Vietnam Disabled Face Uphill Battle for Jobs
World Economy

Vietnam Disabled Face Uphill Battle for Jobs

Around one third of the 7 million people living with disabilities in Vietnam needed vocational training and employment, but faced obstacles such as transportation and inadequate support from employers, social welfare officials have said.
Nguyen Van Hoi, head of the Department of Social Protection under the ministry of labor, invalids and social affairs, made this remark at a job fair for disabled people in Ha Noi, Asia One reported.
Hoi said despite the determination of people with disabilities to become independent and integrate with society, most of them faced an uphill struggle to find good jobs or vocational training. “Even when they get jobs, the payment is very low,” said Hoi.
The official called for a cooperation among authorities and enterprises to find comprehensive solutions to help disabled people. “The government and local authorities need to provide more incentives for enterprises that employ disabled people,” said Hoi.
He also appealed to enterprises to improve their social responsibility for employees with disabilities by providing them jobs with convenient working conditions.
Nguyen Thi Chau Loan, vice chairwoman of the Thanh Tri Association of People with Disabilities, agreed with Hoi, saying that many disabled people were very professional at work but had to depend on help from others to perform basic daily tasks.
Loan said disabled people wanted to be accepted by society, but many jobs did not have the facilities to accommodate them, so they were forced to quit after a short time.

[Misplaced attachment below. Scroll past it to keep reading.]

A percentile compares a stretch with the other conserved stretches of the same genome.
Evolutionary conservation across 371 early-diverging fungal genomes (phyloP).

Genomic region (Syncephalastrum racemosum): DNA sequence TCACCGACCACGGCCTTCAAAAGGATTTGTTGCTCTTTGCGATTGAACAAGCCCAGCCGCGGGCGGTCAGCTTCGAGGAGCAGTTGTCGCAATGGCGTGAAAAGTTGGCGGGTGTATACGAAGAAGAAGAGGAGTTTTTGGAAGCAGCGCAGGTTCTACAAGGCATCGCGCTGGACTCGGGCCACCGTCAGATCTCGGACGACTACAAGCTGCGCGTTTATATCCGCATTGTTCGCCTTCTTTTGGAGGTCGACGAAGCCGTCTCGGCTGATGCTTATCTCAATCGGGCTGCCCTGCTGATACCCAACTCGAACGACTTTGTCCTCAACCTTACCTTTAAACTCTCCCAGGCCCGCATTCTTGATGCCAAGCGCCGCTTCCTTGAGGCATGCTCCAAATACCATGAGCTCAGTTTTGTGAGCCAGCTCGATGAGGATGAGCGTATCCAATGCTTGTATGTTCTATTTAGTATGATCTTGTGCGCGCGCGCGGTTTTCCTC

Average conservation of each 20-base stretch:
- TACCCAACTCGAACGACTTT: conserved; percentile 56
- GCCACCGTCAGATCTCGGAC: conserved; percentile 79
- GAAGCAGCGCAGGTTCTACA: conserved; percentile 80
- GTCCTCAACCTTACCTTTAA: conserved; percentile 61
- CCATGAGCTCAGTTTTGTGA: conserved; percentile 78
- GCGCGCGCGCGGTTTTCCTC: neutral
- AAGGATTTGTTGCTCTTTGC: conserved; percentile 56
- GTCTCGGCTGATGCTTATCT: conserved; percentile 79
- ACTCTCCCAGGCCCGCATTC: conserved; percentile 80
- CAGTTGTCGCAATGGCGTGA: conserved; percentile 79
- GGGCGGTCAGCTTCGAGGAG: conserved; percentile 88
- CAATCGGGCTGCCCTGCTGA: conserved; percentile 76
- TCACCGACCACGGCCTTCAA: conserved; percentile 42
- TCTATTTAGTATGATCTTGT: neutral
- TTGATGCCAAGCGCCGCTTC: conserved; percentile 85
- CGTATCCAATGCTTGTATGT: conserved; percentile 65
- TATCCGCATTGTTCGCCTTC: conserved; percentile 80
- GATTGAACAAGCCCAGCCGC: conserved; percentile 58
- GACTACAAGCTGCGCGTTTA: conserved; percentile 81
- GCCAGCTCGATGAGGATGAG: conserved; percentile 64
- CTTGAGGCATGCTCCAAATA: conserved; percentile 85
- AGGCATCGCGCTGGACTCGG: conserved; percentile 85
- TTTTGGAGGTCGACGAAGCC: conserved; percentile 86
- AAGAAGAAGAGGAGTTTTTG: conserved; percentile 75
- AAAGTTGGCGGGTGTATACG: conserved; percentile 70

Need Loans
Trinh Xuan Dung, vice chairman of the Ha Noi Association of People with Disabilities, said providing loans for disabled people to start their own household businesses had proven effective.
Dung said VND8 billion (nearly $512) had been loaned to 425 disabled households for them to invest in small scale enterprises, cultivation and husbandry.
Each household received VND1 million and they all repaid the money on time, said Dung. However, Dung admitted the number of disabled people with access to these loans was still limited.
He said that 425 was a small number compared to the 9,000 disabled people in need of support in the capital.
Vietnam has one of the world’s highest rates of people living with disabilities. Almost eight percent of the country’s population has a disability.
Historically, people with disabilities in Vietnam have experienced reduced access to education and employment opportunities, particularly those living in rural areas.
However, the government has been working closely with a number of domestic and overseas organizations, including UNICEF, USAID and the International Labor Organization (ILO) to promote a more inclusive society within Vietnam, and to bring it in line with the requirements of the UN Convention on the Rights of Persons with Disabilities.


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